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Monday, 28 April 2014

How to prototype in Unity. The Magic Rule of 3.

It doesn't matter if you work in a big company or you are a one-man team. Ideas doesn't fall down from the trees, and success comes with the price of many failures. That's why you will need prototypes! The art of prototyping consist in being able to test ideas better and faster. In this article I will be talking about two things. First I will make an introduction to prototyping and then I will explain why Unity is the ultimate prototyping tool for video games.

While documenting myself before writing this post, I stumbled across many very interesting articles about how to make video game prototypes (written by people with far more experience than me). Here I will comment two of them that I recommend reading.

The first is a rather old post from Gamasutra. How to prototype a game in 7 days is very complete, and has some revealing facts that I never though about before. It focuses on the fact that "Formal Brainstorming Has a 0% Success Rate". The sentence is quite true, but I will talk a little bit more about it later on the post. It also mentions "Nobody Knows How You Made it, and Nobody Cares" witch means that you should be building prototypes maximising outcome, even if that means forgetting about Software Engineering and good programming techniques.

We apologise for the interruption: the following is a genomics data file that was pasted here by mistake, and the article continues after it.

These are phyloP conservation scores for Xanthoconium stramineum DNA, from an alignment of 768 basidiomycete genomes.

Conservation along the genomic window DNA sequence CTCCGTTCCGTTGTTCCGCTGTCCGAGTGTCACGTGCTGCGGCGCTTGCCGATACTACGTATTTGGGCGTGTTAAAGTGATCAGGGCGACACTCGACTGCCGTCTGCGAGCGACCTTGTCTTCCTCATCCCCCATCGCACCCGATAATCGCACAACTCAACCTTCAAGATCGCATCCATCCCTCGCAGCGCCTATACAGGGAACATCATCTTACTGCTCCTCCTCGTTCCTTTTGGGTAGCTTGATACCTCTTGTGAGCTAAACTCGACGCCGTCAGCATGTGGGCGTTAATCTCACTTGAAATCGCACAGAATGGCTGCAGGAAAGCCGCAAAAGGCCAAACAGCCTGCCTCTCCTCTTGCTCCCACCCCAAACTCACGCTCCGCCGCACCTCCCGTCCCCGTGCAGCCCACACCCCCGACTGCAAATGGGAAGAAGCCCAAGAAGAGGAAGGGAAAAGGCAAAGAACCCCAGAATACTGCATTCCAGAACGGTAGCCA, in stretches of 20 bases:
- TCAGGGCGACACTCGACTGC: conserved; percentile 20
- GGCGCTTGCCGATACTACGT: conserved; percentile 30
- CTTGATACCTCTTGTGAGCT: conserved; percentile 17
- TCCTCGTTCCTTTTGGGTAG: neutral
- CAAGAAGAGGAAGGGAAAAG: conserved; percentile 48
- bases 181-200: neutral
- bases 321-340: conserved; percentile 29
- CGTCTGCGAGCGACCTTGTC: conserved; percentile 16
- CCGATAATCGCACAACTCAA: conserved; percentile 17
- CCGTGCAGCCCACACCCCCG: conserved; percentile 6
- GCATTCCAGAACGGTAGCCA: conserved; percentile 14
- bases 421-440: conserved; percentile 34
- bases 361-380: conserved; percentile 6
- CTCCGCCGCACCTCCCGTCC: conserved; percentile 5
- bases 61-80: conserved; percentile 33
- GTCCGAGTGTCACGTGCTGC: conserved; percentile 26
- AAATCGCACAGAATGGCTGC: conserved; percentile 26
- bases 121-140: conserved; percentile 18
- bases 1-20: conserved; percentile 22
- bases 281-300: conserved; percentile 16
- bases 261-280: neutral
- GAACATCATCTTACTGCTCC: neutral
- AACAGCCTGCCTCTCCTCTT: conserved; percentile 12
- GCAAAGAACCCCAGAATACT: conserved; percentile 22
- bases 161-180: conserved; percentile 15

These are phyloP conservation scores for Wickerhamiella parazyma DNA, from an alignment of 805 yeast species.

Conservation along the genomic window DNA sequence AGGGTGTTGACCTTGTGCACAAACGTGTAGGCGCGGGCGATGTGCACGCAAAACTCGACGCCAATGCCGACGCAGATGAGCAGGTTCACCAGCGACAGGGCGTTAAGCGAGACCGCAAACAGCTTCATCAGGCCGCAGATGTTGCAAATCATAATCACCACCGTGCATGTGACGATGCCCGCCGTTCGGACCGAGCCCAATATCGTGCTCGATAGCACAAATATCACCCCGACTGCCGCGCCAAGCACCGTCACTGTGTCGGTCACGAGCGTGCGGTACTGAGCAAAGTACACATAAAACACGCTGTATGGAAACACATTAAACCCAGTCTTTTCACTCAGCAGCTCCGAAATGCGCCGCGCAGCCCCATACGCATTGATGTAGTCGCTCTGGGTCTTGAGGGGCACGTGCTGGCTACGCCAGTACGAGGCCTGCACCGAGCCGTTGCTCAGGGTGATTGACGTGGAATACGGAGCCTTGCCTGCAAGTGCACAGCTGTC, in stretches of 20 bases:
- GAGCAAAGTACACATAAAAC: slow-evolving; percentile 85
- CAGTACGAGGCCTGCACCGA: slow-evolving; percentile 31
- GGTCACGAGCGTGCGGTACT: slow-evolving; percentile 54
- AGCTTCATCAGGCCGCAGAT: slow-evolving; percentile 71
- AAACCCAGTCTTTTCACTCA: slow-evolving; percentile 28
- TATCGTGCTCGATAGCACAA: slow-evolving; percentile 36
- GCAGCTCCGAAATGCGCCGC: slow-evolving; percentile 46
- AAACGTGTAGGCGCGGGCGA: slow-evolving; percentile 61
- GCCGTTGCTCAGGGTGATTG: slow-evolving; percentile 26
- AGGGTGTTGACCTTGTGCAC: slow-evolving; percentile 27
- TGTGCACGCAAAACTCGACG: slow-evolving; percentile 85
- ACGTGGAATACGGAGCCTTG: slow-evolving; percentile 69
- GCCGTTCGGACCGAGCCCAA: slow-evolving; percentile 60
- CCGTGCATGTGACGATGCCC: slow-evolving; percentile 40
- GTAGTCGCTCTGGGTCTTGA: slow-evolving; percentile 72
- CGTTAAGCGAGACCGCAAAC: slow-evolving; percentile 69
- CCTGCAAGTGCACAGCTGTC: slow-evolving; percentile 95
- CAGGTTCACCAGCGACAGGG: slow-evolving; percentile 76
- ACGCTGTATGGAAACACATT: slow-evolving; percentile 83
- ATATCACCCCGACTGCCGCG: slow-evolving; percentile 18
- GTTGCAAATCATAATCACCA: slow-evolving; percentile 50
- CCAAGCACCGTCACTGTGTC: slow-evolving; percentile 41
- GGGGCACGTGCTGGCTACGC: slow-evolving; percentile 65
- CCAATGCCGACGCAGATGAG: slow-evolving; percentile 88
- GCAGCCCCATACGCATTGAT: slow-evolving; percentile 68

The second article is from Rapid Game Prototyping: Tips for Programmers is a more practical guide of what to do and don't. It also has some interesting ideas like: "If a task is not moving you closer to your goal, don’t do it.". Don't waste your time, the only thing that should survive prototyping are ideas, not code. "When you are in the mud, get out of it, and move on". Use all the dirty tricks you know to fake the final idea of game and don't stop on details that burn your time.

Prototype of Northwards of Roswell, still in development. This state was achieved in 2 hours.

"Prototyping is about testing an idea, not a product" - Me :)

Whenever I made a prototype there was always the same pattern. First comes the idea. No one can choose to have an idea, therefore it makes no sense to sit, think and discuss, waiting for it to come. The best you can do is write down the ideas you have for games regularly somewhere. It doesn't matter if they are good or bad, just write them, you will never know if you will need them.

When you have the idea you need to make it grow, evolve. This is done much better in group. Here is when meetings have sense. You shouldn't go to a brainstorming meeting with the hands inside the pockets. You need to have the ideas already there. In general you should pick a general concept. Develop somewhere around 10 propositions. All propositions are good and there shouldn't be space for negative criticism.

At this point of the prototyping process comes the Magic Rule of 3. Whenever you are making a decision, 3 is the optimal number of choices. I cannot explain why, but it works. You should try to apply it in every situation because it has a lot of benefits. For the creator, usually forces him or her to think outside the box to make the third proposition. For the chooser, you pick the best and make it perfect with pieces of the other two. Coming back to the topic, you should choose the 3 best propositions (out of the 10 total ones) and find the problems of each of them while going into the details. In this way you fix them before they happen.